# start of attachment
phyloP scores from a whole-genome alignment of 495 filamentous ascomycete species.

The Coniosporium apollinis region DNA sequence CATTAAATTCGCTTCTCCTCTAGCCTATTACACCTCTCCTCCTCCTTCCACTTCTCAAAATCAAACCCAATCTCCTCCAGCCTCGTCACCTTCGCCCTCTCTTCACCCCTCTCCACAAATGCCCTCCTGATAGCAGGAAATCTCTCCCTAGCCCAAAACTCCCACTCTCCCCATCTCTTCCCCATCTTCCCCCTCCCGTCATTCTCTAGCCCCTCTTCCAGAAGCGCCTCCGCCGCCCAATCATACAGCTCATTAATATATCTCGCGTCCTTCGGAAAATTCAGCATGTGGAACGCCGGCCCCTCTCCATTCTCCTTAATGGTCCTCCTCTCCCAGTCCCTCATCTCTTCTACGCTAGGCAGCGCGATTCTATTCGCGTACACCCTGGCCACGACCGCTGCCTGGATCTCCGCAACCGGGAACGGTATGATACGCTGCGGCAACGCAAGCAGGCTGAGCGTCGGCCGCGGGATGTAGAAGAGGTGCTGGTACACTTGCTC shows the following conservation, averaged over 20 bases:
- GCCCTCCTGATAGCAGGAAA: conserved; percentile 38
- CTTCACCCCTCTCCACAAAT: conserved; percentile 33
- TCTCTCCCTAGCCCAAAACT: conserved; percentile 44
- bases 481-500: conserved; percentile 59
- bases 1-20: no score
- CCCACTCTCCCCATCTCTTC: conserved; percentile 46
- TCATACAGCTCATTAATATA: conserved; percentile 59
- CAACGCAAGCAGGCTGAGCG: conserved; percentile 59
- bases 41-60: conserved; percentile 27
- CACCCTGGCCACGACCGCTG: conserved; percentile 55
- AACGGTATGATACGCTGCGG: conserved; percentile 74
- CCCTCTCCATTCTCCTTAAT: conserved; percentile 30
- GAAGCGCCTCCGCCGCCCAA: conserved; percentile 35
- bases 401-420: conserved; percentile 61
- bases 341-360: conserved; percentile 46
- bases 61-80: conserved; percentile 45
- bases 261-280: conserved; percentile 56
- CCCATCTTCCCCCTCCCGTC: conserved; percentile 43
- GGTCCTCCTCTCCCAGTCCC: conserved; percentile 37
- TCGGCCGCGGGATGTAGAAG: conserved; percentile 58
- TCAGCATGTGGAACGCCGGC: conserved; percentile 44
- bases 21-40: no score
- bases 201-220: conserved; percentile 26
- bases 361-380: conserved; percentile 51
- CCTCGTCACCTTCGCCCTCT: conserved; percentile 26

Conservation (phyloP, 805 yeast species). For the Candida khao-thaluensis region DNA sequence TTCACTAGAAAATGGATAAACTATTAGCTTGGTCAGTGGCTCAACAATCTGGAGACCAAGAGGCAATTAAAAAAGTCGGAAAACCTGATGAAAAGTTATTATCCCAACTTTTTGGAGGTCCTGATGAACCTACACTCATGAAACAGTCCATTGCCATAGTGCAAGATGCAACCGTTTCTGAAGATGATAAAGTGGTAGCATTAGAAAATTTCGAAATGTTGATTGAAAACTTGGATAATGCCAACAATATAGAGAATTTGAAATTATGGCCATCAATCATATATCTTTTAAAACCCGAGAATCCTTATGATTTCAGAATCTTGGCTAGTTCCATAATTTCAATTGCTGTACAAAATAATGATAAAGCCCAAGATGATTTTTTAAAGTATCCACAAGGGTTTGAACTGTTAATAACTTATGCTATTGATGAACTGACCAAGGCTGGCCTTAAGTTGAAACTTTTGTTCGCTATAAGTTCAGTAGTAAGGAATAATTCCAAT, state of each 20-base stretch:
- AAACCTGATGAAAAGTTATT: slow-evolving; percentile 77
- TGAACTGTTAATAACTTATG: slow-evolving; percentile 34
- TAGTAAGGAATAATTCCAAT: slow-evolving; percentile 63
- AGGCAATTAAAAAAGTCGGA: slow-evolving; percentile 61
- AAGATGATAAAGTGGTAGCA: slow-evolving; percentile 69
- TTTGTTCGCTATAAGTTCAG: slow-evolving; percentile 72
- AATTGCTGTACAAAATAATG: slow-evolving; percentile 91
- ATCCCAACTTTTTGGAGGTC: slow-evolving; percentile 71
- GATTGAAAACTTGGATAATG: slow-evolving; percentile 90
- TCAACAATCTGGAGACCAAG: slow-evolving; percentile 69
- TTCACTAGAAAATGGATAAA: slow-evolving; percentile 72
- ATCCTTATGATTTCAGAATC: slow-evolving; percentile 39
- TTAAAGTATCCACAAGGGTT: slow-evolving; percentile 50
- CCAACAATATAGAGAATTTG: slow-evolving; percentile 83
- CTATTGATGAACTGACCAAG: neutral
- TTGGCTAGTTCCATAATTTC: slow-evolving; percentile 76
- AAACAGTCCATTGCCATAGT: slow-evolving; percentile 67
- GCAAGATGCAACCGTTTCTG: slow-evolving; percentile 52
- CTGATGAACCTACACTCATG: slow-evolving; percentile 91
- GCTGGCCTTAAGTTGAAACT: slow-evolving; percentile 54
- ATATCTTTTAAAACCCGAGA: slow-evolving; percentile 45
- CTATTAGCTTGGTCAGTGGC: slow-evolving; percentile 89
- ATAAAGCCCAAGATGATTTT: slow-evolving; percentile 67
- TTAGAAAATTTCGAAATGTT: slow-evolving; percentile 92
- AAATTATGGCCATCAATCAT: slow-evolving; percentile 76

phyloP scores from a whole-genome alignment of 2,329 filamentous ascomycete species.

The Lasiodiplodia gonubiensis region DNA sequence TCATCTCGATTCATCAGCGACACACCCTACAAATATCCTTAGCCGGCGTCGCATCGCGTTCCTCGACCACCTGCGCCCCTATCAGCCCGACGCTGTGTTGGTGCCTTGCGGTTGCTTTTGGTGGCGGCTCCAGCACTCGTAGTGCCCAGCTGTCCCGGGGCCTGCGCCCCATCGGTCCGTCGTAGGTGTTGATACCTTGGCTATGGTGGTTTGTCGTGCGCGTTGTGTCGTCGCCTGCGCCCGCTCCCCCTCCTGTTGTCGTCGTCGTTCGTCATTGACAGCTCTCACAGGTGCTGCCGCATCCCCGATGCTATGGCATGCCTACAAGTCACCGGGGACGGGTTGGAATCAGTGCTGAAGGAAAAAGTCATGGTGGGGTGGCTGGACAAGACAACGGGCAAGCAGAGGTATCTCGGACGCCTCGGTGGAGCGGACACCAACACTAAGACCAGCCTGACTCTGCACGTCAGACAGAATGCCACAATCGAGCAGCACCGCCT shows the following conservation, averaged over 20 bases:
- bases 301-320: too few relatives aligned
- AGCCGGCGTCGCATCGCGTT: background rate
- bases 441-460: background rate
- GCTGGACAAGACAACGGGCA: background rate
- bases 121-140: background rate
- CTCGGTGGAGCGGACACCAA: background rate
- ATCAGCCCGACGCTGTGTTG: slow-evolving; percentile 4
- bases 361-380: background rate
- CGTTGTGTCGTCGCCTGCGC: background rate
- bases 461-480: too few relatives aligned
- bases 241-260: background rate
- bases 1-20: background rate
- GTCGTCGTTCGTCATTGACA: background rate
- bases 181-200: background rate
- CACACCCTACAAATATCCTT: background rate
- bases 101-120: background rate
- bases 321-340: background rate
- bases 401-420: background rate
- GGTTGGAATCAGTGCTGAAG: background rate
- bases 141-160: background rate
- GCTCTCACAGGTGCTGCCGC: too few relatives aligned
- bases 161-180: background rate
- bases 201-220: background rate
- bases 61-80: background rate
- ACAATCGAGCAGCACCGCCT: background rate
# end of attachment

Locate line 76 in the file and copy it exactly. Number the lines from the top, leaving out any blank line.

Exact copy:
- GCTCTCACAGGTGCTGCCGC: too few relatives aligned